Ordinarily, we use a “categorical approach” to determine whether a state conviction fits within the federal definition for purposes of the Immigration and Nationality Act. See Campbell v. Holder, 698 F.3d 29, 34 (1st Cir.2012). Under that approach, we examine whether the elements of the state crime of conviction necessarily indicate that the elements of the federal crime were present. See Taylor v. United States, 495 U.S. 575, 600–01 (1990).
However, when a statute is divisible into multiple offenses or theories of liability, some of which satisfy the definition under the federal statute and some of which do not, we apply a “modified categorical approach.” Descamps v. United States, 133 S.Ct. 2276, 2283–84 (2013). Under the modified categorical approach, we may look to the record of conviction to determine whether the petitioner was convicted under one of the provisions that does satisfy the federal definition. See Patel v. Holder, 707 F.3d 77, 80–81 (1st Cir.2013). When using this approach, we will find that a state conviction fits the federal definition only if the record shows as much through “necessary” inferences; merely “reasonable” inferences are insufficient. Id. at 82–83 (quoting Renteria–Morales v. Mukasey, 551 F.3d 1076, 1085 (9th Cir.2008)) (internal quotation marks omitted). Petitioner argues that the government's inference is no more than reasonable.
We may appropriately review the transcript of the plea colloquy. See Shepard v. United States, 544 U.S. 13, 16 (2005). That is the source of petitioner's admission that the images portrayed children “having sex.”
Petitioner argues that the term “having sex” is ambiguous, and that the BIA could not necessarily conclude that his conviction fits within the definition found in 8 U.S.C. § 1101(a)(43)(I). Petitioner supports his argument with multiple social science studies concluding that people ascribe a range of meanings to the term “sex” or “have sex.”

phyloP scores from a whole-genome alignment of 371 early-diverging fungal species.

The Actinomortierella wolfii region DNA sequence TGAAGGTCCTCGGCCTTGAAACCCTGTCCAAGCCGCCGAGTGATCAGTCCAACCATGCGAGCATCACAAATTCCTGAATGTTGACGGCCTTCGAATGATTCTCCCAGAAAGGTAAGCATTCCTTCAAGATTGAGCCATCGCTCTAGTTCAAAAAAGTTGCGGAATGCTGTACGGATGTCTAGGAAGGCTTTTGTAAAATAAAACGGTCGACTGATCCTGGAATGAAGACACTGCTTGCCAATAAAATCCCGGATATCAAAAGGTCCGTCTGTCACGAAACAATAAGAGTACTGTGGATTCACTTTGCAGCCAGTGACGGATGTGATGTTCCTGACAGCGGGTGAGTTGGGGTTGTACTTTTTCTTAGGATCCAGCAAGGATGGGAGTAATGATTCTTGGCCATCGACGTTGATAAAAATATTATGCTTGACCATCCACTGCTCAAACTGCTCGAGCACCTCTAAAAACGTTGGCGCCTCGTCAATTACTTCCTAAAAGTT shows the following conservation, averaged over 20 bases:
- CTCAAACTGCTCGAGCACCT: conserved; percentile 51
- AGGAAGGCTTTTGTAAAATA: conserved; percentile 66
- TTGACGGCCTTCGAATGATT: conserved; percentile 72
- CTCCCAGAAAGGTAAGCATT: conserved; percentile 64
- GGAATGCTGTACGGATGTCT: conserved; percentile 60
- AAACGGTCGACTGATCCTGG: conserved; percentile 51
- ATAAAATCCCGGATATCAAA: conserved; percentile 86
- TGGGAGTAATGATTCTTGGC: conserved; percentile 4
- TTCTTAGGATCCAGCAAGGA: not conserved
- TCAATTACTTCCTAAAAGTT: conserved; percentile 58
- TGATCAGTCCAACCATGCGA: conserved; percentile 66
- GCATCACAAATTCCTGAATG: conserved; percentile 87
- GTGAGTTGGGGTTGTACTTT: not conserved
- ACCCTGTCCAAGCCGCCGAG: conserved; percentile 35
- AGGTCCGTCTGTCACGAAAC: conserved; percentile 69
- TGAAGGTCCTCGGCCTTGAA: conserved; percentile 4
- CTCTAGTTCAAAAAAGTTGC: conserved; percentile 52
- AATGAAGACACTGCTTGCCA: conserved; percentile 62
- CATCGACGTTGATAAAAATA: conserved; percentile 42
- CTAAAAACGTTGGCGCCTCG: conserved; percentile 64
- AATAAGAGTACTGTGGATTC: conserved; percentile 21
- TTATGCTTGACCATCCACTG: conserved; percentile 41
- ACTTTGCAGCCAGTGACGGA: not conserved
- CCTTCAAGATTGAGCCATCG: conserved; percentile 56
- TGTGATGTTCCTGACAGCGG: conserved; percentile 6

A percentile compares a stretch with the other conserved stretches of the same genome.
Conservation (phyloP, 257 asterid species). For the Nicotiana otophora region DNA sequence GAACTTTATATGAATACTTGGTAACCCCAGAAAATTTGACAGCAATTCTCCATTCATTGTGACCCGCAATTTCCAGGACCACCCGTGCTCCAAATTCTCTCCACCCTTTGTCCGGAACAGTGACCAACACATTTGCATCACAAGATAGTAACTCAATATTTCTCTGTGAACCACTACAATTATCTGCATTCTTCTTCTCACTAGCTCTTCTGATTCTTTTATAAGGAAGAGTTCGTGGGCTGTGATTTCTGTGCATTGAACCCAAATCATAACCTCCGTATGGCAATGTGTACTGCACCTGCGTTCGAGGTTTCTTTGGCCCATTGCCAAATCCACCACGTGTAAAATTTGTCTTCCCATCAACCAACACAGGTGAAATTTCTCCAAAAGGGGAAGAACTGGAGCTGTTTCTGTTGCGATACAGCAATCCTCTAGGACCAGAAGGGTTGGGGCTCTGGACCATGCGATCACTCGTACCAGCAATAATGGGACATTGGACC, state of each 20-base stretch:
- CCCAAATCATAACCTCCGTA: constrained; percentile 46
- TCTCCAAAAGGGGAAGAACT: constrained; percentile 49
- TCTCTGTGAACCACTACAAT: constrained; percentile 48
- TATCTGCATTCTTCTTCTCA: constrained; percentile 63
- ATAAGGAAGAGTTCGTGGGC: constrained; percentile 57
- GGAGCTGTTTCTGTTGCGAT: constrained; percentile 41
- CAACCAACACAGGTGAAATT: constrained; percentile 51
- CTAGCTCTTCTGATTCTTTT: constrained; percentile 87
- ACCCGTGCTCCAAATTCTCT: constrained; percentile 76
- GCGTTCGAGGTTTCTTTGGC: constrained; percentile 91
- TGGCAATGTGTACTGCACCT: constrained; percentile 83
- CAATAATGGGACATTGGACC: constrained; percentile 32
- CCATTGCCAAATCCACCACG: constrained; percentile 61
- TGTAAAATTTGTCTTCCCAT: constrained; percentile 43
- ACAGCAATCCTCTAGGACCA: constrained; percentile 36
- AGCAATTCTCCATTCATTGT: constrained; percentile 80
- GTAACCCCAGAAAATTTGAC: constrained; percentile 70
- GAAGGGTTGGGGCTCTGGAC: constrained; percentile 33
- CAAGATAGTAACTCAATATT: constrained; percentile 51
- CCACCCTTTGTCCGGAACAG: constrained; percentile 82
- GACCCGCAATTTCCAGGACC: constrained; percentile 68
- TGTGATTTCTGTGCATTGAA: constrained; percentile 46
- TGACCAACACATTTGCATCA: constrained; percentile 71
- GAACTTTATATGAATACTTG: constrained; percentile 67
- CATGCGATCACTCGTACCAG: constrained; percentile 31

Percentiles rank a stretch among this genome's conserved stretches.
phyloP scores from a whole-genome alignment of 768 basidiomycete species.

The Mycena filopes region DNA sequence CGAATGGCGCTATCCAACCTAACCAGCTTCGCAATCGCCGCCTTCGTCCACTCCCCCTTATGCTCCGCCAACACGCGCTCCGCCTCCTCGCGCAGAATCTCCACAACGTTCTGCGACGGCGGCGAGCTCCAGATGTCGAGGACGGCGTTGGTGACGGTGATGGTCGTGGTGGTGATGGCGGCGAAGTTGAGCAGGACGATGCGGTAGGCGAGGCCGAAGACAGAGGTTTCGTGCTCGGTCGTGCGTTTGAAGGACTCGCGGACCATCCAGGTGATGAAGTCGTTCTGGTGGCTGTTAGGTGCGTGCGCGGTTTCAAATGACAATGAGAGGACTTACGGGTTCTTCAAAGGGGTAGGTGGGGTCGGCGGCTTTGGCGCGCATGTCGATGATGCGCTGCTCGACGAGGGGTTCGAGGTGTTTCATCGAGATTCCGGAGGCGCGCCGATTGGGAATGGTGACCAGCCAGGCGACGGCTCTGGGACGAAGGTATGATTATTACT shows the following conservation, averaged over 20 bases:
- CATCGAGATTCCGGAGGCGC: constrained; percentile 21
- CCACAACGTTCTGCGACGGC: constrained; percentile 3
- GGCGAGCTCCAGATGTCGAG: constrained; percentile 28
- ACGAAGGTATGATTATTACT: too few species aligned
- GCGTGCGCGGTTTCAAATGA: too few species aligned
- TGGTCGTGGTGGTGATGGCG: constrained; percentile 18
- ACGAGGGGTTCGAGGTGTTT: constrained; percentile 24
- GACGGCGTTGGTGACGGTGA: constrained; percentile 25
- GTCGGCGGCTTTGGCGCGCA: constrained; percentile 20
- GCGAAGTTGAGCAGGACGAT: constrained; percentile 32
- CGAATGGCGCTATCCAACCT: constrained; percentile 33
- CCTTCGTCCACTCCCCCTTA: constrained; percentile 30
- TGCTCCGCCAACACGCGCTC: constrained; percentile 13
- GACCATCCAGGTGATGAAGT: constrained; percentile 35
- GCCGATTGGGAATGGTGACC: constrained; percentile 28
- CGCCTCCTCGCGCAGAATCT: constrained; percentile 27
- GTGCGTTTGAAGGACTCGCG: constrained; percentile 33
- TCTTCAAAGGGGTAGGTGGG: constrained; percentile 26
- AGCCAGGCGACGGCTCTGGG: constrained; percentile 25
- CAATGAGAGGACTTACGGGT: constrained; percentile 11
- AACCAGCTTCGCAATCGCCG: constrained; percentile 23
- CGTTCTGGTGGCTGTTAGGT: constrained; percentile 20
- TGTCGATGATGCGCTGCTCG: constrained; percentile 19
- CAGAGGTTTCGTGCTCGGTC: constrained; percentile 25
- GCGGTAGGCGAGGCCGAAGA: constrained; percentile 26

Petitioner's argument misses the point. The fact that a term may carry multiple meanings does not render it meaningless.3 His real and equally fallacious argument is that the admission that the children photographed were “having sex” could reasonably mean he was convicted under the clothed sexual fondling part of the statute. But no reasonable person would ascribe that meaning to the term “have sex.” Further, none of the social science sources petitioner relies on support that definition.
Since the plea colloquy established that the pictures showed children “having sex,” the BIA correctly concluded that it necessarily established as well that the conviction did not fall outside the scope of the federal statute, 8 U.S.C. § 1101(a)(43)(I). Petitioner is removable. The petition for review is denied.
1. The BIA did not reach the IJ's separate conclusion that petitioner's same conviction would also qualify as an aggravated felony under 8 U.S.C. § 1101(a)(43)(A) as “sexual abuse of a minor.”
2. The statute was amended after petitioner's indictment but before his conviction. He was tried and convicted under the old version of the statute, which was operative at the time he committed the crime.
3. The term “vehicle” in the context of theft laws, for instance, may be subject to reasonable disagreement with respect to some things (for example, would a non-motorized scooter qualify?), but it is entirely clear as to others (for example, a car is a vehicle, and a suitcase is not). The fact that it is unclear whether a scooter is a vehicle does not change the fact that a suitcase is not one. Cf. Massachusetts v. U.S. Dep't of Transp., 93 F.3d 890, 893–94, 896–97 (D.C.Cir.1996) (explaining that statutory ambiguities “may be unclear in only one direction,” and concluding that even though statute was arguably ambiguous, it nonetheless could not have the meaning the agency ascribed to it).
LYNCH, Chief Judge.